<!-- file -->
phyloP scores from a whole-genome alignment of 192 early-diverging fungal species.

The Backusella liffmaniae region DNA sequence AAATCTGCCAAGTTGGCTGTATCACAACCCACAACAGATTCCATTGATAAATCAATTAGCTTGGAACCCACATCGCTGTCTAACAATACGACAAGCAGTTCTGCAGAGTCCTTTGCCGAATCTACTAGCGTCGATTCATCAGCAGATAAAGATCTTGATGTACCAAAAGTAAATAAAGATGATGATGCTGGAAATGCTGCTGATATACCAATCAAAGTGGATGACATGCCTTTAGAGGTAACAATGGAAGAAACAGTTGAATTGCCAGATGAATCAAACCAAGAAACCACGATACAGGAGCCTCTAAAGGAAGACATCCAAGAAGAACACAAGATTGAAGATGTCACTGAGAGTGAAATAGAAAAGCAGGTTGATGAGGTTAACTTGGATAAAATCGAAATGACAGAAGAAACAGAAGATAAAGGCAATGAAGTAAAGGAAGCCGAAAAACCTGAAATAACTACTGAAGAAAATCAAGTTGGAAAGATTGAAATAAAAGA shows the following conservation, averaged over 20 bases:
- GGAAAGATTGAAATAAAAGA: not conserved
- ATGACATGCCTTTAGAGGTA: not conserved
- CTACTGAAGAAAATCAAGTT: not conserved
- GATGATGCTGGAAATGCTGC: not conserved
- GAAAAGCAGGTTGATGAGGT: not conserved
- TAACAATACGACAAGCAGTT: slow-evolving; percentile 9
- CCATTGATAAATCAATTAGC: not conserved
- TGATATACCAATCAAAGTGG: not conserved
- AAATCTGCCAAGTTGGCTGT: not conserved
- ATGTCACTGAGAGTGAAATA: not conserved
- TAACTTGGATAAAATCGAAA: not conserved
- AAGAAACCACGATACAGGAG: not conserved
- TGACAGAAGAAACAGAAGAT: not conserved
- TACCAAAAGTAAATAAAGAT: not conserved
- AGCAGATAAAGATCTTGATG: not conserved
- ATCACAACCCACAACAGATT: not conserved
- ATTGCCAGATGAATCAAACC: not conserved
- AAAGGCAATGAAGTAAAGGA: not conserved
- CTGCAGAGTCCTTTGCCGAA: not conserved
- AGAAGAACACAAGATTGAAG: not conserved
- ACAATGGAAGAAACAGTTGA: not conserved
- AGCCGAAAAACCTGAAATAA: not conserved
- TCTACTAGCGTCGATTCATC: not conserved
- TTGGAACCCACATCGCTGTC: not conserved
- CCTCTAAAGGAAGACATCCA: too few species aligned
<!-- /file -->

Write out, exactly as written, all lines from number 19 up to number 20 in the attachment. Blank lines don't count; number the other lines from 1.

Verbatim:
- ATTGCCAGATGAATCAAACC: not conserved
- AAAGGCAATGAAGTAAAGGA: not conserved